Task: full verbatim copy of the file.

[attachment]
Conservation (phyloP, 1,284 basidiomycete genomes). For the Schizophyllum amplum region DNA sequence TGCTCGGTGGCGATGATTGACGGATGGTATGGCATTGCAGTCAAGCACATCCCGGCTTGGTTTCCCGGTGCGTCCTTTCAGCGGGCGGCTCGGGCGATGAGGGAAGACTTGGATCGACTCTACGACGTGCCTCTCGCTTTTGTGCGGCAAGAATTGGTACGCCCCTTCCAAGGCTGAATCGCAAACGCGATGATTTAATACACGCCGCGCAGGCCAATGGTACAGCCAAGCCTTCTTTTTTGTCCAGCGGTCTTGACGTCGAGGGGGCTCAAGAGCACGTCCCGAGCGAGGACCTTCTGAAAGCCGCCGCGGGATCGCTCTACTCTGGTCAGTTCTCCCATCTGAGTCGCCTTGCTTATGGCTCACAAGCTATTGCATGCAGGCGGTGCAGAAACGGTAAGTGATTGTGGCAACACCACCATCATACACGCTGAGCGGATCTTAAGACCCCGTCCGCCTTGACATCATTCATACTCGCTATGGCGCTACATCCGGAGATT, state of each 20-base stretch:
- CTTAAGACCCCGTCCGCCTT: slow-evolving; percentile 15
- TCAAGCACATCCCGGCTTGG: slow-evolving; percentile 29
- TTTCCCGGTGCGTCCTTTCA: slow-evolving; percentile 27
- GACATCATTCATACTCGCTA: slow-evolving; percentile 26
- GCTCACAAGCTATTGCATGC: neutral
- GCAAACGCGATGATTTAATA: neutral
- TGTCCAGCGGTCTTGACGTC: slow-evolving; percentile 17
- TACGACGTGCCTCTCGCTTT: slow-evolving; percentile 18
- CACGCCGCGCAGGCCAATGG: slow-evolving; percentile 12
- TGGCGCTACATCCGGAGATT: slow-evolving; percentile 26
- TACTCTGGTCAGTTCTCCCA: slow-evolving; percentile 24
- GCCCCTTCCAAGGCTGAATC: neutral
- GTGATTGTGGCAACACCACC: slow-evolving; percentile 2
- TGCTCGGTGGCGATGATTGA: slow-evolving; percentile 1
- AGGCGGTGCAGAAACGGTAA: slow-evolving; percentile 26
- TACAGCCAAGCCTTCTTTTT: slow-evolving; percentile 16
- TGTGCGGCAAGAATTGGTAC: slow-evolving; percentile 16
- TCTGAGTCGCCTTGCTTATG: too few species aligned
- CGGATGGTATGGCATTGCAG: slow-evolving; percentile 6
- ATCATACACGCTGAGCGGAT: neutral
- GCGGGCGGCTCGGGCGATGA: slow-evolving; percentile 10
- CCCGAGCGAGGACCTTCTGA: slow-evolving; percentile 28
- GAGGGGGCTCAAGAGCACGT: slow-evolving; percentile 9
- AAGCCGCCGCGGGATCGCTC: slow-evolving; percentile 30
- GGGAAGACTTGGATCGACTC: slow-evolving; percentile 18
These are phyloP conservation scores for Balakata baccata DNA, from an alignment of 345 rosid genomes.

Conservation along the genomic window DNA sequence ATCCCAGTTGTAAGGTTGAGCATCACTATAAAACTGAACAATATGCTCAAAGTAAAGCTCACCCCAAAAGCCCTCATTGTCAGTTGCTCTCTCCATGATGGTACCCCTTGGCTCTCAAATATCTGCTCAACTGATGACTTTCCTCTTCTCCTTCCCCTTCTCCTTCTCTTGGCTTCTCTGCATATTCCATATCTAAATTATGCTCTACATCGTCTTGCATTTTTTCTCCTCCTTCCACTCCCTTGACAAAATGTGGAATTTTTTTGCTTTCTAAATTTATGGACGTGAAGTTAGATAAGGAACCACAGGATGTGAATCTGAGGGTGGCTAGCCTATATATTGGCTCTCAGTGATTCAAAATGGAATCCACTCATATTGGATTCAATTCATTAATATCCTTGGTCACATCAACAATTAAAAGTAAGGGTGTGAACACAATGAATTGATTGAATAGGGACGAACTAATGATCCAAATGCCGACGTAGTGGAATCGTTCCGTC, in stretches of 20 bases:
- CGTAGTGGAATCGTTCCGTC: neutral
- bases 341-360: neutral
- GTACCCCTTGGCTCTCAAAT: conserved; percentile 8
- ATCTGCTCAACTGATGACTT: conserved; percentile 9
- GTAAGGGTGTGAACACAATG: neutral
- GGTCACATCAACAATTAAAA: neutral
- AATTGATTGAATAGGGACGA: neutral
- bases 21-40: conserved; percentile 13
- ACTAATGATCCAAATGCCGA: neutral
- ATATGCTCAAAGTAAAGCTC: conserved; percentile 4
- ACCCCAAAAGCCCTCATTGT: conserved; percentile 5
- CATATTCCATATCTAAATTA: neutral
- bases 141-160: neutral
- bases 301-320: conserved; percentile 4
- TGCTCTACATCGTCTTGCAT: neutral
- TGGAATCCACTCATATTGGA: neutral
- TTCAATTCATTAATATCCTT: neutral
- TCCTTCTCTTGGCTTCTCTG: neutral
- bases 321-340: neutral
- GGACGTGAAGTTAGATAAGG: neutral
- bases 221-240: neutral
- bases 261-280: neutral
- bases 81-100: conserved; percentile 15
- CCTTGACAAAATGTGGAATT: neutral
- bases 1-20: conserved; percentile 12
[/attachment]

Conservation (phyloP, 1,284 basidiomycete genomes). For the Schizophyllum amplum region DNA sequence TGCTCGGTGGCGATGATTGACGGATGGTATGGCATTGCAGTCAAGCACATCCCGGCTTGGTTTCCCGGTGCGTCCTTTCAGCGGGCGGCTCGGGCGATGAGGGAAGACTTGGATCGACTCTACGACGTGCCTCTCGCTTTTGTGCGGCAAGAATTGGTACGCCCCTTCCAAGGCTGAATCGCAAACGCGATGATTTAATACACGCCGCGCAGGCCAATGGTACAGCCAAGCCTTCTTTTTTGTCCAGCGGTCTTGACGTCGAGGGGGCTCAAGAGCACGTCCCGAGCGAGGACCTTCTGAAAGCCGCCGCGGGATCGCTCTACTCTGGTCAGTTCTCCCATCTGAGTCGCCTTGCTTATGGCTCACAAGCTATTGCATGCAGGCGGTGCAGAAACGGTAAGTGATTGTGGCAACACCACCATCATACACGCTGAGCGGATCTTAAGACCCCGTCCGCCTTGACATCATTCATACTCGCTATGGCGCTACATCCGGAGATT, state of each 20-base stretch:
- CTTAAGACCCCGTCCGCCTT: slow-evolving; percentile 15
- TCAAGCACATCCCGGCTTGG: slow-evolving; percentile 29
- TTTCCCGGTGCGTCCTTTCA: slow-evolving; percentile 27
- GACATCATTCATACTCGCTA: slow-evolving; percentile 26
- GCTCACAAGCTATTGCATGC: neutral
- GCAAACGCGATGATTTAATA: neutral
- TGTCCAGCGGTCTTGACGTC: slow-evolving; percentile 17
- TACGACGTGCCTCTCGCTTT: slow-evolving; percentile 18
- CACGCCGCGCAGGCCAATGG: slow-evolving; percentile 12
- TGGCGCTACATCCGGAGATT: slow-evolving; percentile 26
- TACTCTGGTCAGTTCTCCCA: slow-evolving; percentile 24
- GCCCCTTCCAAGGCTGAATC: neutral
- GTGATTGTGGCAACACCACC: slow-evolving; percentile 2
- TGCTCGGTGGCGATGATTGA: slow-evolving; percentile 1
- AGGCGGTGCAGAAACGGTAA: slow-evolving; percentile 26
- TACAGCCAAGCCTTCTTTTT: slow-evolving; percentile 16
- TGTGCGGCAAGAATTGGTAC: slow-evolving; percentile 16
- TCTGAGTCGCCTTGCTTATG: too few species aligned
- CGGATGGTATGGCATTGCAG: slow-evolving; percentile 6
- ATCATACACGCTGAGCGGAT: neutral
- GCGGGCGGCTCGGGCGATGA: slow-evolving; percentile 10
- CCCGAGCGAGGACCTTCTGA: slow-evolving; percentile 28
- GAGGGGGCTCAAGAGCACGT: slow-evolving; percentile 9
- AAGCCGCCGCGGGATCGCTC: slow-evolving; percentile 30
- GGGAAGACTTGGATCGACTC: slow-evolving; percentile 18
These are phyloP conservation scores for Balakata baccata DNA, from an alignment of 345 rosid genomes.

Conservation along the genomic window DNA sequence ATCCCAGTTGTAAGGTTGAGCATCACTATAAAACTGAACAATATGCTCAAAGTAAAGCTCACCCCAAAAGCCCTCATTGTCAGTTGCTCTCTCCATGATGGTACCCCTTGGCTCTCAAATATCTGCTCAACTGATGACTTTCCTCTTCTCCTTCCCCTTCTCCTTCTCTTGGCTTCTCTGCATATTCCATATCTAAATTATGCTCTACATCGTCTTGCATTTTTTCTCCTCCTTCCACTCCCTTGACAAAATGTGGAATTTTTTTGCTTTCTAAATTTATGGACGTGAAGTTAGATAAGGAACCACAGGATGTGAATCTGAGGGTGGCTAGCCTATATATTGGCTCTCAGTGATTCAAAATGGAATCCACTCATATTGGATTCAATTCATTAATATCCTTGGTCACATCAACAATTAAAAGTAAGGGTGTGAACACAATGAATTGATTGAATAGGGACGAACTAATGATCCAAATGCCGACGTAGTGGAATCGTTCCGTC, in stretches of 20 bases:
- CGTAGTGGAATCGTTCCGTC: neutral
- bases 341-360: neutral
- GTACCCCTTGGCTCTCAAAT: conserved; percentile 8
- ATCTGCTCAACTGATGACTT: conserved; percentile 9
- GTAAGGGTGTGAACACAATG: neutral
- GGTCACATCAACAATTAAAA: neutral
- AATTGATTGAATAGGGACGA: neutral
- bases 21-40: conserved; percentile 13
- ACTAATGATCCAAATGCCGA: neutral
- ATATGCTCAAAGTAAAGCTC: conserved; percentile 4
- ACCCCAAAAGCCCTCATTGT: conserved; percentile 5
- CATATTCCATATCTAAATTA: neutral
- bases 141-160: neutral
- bases 301-320: conserved; percentile 4
- TGCTCTACATCGTCTTGCAT: neutral
- TGGAATCCACTCATATTGGA: neutral
- TTCAATTCATTAATATCCTT: neutral
- TCCTTCTCTTGGCTTCTCTG: neutral
- bases 321-340: neutral
- GGACGTGAAGTTAGATAAGG: neutral
- bases 221-240: neutral
- bases 261-280: neutral
- bases 81-100: conserved; percentile 15
- CCTTGACAAAATGTGGAATT: neutral
- bases 1-20: conserved; percentile 12